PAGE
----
Reader Mary Barrowman wrote, “My question...that I know is shared with many others that travel Highway 24 between Colorado Springs and Divide — the Ute Pass.
Why so many State Patrol cars?
Never have we seen so many State Patrol in so few miles as we do in the pass. It is not unusual to see three in a single commute. What justifies this manpower — danger? Speed traps?
Sure seems like a huge asset and resource for a small area. Who makes the assignment and the determination of value? It is hard to imagine how this is the best use of limited taxpayer dollars.”
It is not your imagination, Ms. Barrowman, but there is a good explanation.
Here is the answer, provided by Capt. Jeff Goodwin of the Colorado State Patrol: “The CSP has a significant presence in both of the gaming areas for the state of Colorado. We are contracted by the Colorado Limited Gaming Control Commission to provide public safety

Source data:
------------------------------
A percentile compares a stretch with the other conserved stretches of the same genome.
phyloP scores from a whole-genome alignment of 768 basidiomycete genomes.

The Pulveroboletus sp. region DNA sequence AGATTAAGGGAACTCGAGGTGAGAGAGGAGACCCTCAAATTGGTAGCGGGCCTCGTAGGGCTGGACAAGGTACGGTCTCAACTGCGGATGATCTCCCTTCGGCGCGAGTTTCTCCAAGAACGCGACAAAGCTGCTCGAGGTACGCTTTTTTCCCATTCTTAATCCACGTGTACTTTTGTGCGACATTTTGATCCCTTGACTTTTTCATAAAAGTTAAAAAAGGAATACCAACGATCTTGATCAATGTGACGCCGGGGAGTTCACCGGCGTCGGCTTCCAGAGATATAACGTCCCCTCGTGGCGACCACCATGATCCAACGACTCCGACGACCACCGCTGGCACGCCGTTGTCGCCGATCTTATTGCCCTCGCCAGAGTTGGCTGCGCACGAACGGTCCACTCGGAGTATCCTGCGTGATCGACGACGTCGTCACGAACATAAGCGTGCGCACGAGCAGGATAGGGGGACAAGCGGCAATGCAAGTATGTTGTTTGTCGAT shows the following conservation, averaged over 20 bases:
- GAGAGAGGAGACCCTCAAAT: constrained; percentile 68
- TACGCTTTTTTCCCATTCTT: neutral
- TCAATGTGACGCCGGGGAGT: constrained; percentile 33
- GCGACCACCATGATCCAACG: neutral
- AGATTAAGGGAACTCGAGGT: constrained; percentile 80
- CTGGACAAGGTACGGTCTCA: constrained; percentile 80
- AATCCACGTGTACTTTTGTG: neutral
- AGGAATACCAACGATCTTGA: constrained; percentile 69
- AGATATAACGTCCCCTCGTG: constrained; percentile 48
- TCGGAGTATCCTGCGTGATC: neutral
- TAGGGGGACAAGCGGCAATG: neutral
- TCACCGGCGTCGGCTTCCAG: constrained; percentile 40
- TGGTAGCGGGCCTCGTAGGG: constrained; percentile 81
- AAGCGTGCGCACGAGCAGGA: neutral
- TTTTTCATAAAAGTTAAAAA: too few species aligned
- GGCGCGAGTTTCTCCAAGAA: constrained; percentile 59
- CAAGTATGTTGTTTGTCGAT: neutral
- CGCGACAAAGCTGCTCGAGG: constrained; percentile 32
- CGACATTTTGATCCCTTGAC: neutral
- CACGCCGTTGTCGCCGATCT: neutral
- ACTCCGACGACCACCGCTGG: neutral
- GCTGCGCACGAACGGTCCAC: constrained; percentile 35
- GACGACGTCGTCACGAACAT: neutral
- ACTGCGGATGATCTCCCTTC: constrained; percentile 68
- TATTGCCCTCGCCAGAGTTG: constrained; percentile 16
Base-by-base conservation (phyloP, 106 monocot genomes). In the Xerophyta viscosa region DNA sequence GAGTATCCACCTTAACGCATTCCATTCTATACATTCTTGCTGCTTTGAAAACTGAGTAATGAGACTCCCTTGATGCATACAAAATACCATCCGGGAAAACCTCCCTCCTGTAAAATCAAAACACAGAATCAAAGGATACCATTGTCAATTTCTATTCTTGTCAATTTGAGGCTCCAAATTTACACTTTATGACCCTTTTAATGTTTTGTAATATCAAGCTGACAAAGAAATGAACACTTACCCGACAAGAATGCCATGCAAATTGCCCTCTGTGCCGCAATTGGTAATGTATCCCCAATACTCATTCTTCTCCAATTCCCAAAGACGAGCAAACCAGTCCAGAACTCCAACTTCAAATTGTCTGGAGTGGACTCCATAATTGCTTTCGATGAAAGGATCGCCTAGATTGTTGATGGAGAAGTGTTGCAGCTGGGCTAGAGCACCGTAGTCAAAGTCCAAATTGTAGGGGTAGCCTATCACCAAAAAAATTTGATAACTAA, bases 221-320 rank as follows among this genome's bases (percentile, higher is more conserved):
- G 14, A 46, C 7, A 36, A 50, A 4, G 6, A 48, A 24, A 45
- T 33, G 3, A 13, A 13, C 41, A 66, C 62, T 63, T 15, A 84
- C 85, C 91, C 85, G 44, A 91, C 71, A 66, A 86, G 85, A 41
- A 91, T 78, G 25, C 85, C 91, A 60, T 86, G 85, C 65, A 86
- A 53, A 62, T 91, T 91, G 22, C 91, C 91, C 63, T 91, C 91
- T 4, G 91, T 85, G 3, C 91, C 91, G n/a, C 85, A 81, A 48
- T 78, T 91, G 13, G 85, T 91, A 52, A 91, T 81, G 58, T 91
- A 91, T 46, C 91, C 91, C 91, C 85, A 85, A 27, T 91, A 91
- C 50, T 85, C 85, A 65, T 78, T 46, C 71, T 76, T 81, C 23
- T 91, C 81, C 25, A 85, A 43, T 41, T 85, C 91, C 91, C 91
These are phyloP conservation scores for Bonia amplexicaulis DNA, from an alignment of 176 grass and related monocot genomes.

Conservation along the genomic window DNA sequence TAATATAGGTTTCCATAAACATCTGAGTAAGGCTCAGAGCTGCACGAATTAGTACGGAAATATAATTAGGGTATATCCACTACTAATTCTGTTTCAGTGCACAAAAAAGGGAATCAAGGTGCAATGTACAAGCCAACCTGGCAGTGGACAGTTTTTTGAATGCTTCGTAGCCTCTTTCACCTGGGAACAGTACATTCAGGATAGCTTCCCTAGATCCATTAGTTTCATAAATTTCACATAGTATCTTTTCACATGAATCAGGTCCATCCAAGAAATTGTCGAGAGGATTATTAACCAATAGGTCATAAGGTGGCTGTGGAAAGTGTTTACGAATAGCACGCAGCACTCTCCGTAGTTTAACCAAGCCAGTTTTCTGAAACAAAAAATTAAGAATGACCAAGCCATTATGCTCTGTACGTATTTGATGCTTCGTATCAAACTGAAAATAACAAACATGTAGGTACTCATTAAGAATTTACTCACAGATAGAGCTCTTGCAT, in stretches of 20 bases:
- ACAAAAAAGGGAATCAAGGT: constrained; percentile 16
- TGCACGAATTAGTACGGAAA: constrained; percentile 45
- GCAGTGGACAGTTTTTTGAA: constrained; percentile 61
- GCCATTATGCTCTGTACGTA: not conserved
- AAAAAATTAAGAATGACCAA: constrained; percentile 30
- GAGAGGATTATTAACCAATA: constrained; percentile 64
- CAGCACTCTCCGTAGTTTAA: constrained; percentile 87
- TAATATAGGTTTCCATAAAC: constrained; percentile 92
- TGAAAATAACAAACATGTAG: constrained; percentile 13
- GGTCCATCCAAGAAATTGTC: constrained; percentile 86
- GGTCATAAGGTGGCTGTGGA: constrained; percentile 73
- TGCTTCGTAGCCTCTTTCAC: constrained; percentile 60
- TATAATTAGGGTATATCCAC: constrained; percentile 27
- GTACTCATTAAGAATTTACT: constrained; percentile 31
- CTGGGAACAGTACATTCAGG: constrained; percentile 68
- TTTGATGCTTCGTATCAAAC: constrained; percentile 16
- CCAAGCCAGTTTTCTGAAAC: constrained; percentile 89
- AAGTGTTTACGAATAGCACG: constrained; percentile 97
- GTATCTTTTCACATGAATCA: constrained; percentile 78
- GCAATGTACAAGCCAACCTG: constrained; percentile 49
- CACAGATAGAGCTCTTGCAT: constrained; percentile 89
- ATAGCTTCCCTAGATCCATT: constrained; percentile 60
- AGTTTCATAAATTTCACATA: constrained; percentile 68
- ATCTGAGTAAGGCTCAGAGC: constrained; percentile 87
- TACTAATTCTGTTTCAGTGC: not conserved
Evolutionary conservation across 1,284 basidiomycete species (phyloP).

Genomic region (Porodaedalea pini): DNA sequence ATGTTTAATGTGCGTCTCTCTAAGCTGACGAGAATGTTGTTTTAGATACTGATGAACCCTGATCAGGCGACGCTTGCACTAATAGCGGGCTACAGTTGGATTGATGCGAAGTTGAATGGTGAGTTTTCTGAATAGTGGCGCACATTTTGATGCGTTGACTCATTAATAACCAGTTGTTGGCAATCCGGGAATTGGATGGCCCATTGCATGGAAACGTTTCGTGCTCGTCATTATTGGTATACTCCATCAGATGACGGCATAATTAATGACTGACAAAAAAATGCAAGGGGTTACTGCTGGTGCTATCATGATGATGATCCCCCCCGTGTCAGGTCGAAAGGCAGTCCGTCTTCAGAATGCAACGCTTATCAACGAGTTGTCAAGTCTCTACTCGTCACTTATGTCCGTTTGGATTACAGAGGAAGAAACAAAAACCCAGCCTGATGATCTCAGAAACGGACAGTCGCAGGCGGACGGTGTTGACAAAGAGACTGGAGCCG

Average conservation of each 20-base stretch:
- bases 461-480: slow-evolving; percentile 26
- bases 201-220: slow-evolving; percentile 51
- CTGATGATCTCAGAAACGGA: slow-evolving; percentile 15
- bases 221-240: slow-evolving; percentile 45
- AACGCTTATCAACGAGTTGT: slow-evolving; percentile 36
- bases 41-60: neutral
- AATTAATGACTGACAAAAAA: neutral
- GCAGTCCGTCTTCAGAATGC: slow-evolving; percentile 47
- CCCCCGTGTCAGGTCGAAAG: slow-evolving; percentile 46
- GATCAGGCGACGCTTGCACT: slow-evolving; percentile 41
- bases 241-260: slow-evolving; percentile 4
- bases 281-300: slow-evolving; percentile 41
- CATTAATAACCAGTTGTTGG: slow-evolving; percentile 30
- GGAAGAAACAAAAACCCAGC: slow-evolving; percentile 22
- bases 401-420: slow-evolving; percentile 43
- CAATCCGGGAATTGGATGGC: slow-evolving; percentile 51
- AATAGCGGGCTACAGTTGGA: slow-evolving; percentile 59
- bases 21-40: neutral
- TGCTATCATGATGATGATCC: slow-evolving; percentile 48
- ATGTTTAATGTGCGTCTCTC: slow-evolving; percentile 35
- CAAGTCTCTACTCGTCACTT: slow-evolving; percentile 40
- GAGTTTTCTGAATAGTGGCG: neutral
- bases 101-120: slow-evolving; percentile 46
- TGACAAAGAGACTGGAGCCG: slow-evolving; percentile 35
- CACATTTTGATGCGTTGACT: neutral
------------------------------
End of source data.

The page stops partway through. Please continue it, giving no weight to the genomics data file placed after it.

professional law enforcement services in the counties that offer gaming activities. In most cases you will see our troopers on the state and U.S. highways that allow access to the gaming communities and at times the CSP will be asked to assist municipal or county officers with a call for service.
“If your reader believes that they are seeing a CSP patrol car more often on U.S. Highway 24 than other parts of the state they are probably correct because of the nature of our contract surrounding Cripple Creek, Woodland Park and Teller County. The same would be true if a person were driving in Jefferson (County ) or Gilpin County west of Denver en route to Central City or Blackhawk. The CSP patrols U.S. 6 and Colorado 119 in the same manner.
The additional trooper presence is designed to make highways safer by driving down the number of DUI
DUID caused crashes and reducing the number of fatal collisions. The State Patrol has been working with the Gaming Commission since 1991 when limited stakes gaming became a part of Colorado’s landscape.”
Reader Robert Prather wanted to know, “What’s up with all the scaffolding at the Union Printers Home?”
The answer, according to a spokeswoman there, is that workers are putting a new roof on the historic building because of hail damage from last summer.
Got a question? Contact Barry Noreen at 636-0363 or at email@example.com. Follow him on Facebook and Twitter. Hear him on KRDO NewsRadio 105.5 FM and 1240 AM at 6:35 a.m. Fridays.